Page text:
You could seek to modify child support and/or visitation. Child support can be paid when receiving unemployment compensation.
Try contacting your local legal aid office to see if you qualify.
you have a few choices. go to the office of healthcare and family services for a child support modification. it is on genessee street in waukegan. no charge but it does take a lot of time.
or, hire a lawyer to modify the child support. takes less time. costs you money for fees. if he is marginally employed, you may not get more but you could collect arrearages.
as to his parenting time, he need not take them if he does not want to. his wife has no responsibility to take them at all. nothing can be done about that.
if you need daycare for work, dad can be ordered to contribute to day care. collecting it may be a problem.
there are no good or great answers for your situation.
You may wish to call around to find rates for legal representation. Also as has been stated by the other attorney's, just because somebody is on unemployment does not eliminate a child support obligation.
If you are in economic stress yourself, you may wish to at least reach out to Prairie State Legal Services. Their website is http://www.pslegal.org/ and can has an online contact form. They may be able to assist you.
Not knowing anything of your case aside from what you have written, but it appears he is re-married. His new spouse's income, assets, and other means will not be considered by the Court.
It is not his new wife's responsibility to take care of her step-children. It is important to understand and accept this because you can spend quite a bit of energy and perhaps alienate any legal assistance you might have if these trips you refer to and his house are from the new wife or her family's assets and not from him.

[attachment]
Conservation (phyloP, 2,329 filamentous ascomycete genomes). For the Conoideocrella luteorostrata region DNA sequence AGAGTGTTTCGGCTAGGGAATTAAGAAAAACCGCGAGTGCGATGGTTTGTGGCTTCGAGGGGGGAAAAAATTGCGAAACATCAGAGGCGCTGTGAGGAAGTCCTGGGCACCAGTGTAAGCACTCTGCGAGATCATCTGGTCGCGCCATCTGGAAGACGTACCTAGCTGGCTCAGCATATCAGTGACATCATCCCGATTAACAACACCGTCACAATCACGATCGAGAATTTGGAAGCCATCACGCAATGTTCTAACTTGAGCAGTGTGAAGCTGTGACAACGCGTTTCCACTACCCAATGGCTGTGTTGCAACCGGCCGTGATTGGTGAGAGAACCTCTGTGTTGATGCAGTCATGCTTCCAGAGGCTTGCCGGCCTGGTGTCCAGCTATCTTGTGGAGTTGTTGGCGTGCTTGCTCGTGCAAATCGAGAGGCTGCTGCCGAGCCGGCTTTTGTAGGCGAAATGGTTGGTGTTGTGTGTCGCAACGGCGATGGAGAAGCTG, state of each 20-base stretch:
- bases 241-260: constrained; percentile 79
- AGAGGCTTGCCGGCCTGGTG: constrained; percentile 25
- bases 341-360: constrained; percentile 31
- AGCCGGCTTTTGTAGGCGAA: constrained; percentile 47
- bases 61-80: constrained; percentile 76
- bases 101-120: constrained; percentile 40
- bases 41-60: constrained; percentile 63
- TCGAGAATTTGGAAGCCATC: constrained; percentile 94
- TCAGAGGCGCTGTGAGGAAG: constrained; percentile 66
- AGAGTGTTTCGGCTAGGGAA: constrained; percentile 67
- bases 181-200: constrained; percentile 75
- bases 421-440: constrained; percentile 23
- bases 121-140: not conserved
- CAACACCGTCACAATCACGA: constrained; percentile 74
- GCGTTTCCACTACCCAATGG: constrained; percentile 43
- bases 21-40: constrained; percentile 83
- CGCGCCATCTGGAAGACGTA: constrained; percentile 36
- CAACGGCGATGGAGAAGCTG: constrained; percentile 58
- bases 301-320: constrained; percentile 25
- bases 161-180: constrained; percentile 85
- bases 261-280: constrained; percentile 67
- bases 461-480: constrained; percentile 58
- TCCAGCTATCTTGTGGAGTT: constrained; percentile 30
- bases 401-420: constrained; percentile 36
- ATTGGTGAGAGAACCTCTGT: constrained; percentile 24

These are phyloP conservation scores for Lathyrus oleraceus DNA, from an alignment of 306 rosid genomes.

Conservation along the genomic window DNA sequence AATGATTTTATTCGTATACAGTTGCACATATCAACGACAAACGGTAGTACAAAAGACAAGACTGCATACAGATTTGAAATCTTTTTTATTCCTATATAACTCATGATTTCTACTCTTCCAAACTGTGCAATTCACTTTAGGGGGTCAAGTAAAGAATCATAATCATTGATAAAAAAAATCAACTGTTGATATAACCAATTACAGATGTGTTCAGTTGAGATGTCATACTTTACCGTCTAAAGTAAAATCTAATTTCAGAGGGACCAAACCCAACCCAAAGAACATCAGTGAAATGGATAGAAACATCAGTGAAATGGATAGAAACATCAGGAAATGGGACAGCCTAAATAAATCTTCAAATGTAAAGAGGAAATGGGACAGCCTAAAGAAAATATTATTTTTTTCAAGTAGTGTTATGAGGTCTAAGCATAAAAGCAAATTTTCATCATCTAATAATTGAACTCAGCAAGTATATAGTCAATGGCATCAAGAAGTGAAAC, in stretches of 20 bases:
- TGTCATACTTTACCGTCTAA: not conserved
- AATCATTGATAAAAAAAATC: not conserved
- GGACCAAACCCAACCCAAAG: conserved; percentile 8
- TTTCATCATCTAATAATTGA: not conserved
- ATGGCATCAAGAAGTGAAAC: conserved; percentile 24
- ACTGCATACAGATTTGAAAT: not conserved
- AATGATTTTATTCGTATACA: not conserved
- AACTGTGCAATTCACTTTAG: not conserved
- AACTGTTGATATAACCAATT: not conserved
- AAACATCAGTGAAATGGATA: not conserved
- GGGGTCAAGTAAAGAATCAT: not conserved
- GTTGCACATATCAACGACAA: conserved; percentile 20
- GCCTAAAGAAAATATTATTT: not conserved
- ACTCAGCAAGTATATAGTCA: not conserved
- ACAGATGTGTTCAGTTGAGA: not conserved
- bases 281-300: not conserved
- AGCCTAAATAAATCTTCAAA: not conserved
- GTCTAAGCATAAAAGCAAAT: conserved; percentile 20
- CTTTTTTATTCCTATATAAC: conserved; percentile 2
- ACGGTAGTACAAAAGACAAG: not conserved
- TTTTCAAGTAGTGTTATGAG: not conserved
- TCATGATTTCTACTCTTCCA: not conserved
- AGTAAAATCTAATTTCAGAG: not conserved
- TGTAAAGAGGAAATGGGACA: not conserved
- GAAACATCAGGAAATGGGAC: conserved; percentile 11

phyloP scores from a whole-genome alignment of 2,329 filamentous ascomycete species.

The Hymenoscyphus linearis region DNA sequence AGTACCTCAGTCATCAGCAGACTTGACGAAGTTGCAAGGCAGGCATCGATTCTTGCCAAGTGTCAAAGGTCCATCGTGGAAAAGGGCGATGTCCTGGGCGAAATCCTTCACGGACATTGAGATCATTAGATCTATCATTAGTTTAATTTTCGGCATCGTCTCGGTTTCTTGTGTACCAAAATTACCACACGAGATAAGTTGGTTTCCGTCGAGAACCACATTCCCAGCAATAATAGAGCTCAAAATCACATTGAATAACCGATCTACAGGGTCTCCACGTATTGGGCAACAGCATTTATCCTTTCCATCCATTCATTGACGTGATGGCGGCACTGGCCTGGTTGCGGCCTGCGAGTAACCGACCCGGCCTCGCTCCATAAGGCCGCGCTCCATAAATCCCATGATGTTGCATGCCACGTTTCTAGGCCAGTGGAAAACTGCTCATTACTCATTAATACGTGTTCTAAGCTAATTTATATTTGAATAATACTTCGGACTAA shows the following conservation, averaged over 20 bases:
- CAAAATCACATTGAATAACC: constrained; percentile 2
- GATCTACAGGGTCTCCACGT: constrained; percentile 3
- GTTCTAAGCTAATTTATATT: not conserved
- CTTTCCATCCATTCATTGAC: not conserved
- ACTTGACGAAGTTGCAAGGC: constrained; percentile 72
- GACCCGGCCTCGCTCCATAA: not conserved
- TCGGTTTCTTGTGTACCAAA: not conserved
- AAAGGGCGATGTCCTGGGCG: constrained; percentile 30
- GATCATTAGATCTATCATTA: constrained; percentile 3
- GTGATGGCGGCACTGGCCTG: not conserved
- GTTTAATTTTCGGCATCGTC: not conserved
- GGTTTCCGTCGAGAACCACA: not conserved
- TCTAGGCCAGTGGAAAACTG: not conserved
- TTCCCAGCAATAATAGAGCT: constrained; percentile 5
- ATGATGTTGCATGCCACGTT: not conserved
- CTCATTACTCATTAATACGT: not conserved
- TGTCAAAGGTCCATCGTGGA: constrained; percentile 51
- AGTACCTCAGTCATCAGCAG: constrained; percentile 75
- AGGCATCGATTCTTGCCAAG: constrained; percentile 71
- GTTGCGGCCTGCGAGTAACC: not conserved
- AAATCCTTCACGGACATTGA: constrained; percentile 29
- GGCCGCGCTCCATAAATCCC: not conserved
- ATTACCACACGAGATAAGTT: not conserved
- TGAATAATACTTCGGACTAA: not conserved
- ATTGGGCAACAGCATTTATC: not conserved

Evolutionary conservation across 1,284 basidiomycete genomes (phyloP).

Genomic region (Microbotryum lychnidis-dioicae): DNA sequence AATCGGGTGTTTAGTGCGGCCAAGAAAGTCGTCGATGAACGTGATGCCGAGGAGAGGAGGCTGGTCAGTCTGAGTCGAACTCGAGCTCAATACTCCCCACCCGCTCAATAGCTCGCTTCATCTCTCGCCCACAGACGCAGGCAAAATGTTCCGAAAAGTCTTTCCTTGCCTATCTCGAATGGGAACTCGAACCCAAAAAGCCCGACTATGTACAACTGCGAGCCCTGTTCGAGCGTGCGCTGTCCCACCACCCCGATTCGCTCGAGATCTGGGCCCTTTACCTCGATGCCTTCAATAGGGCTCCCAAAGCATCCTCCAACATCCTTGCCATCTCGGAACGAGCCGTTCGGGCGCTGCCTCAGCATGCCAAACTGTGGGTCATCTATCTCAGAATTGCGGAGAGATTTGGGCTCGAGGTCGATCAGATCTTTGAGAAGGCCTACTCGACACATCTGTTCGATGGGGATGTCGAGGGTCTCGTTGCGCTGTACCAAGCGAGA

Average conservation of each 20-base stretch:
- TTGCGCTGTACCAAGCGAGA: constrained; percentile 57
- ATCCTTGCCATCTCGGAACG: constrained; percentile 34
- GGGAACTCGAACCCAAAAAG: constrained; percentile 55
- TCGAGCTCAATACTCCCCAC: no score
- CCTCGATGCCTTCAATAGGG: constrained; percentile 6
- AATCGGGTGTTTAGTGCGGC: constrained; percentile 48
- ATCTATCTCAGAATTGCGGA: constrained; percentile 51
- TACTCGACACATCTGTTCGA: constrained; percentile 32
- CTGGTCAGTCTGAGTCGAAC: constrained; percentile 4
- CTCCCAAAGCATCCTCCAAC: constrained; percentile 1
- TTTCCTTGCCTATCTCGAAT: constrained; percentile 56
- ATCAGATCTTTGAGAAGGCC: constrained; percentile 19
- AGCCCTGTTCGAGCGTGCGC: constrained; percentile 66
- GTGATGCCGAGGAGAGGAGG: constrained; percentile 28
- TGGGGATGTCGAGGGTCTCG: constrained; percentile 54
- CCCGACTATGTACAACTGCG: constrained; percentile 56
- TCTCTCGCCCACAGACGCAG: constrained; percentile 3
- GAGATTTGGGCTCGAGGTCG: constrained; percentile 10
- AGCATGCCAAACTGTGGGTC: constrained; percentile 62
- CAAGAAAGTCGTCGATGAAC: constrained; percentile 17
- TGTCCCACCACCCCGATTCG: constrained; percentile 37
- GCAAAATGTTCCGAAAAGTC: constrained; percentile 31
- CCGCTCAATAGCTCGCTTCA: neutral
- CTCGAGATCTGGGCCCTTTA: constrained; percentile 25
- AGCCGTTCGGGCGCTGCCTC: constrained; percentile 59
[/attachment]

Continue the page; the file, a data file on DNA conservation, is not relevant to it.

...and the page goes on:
The Lake County Court House in Waukgean has a superior staff who might be able to assist you in learning about the relevant law and in preparing pro se (mean's you represent yourself) motions for the Court to consider. They are not attorneys and cannot offer you legal advice, but they can help you with self-representation questions. You might consider a trip to the law library at the Court House and explore your options.
Good luck with your situation.
This answer is marginal legal advice and does not constitute an attorney-client relationship. Every client and case is unique. The best advice is to always consult with an attorney. Free legal resources at www.ZippToCourt.com
These kinds of cases are frustratingly simple: THey're simple because they're so often sooo easy to prove and get the increase. Dad is leaving a paper trail a mile long and just as wide. If he owes back support, you can do all kids of income and asset investigation on him.
They're frustrating because the client (you) has worked with the State in the past, obtained minimal support, and now lack the funds to hire an attorney to get the job done right.
The best thing you can do is talk to friends and family, your church, whatever support network you have, and come up with the money to hire a lawyer. THe cost (figure about $1500) will probably pay for itself in a few month's time.
You kids deserve it.
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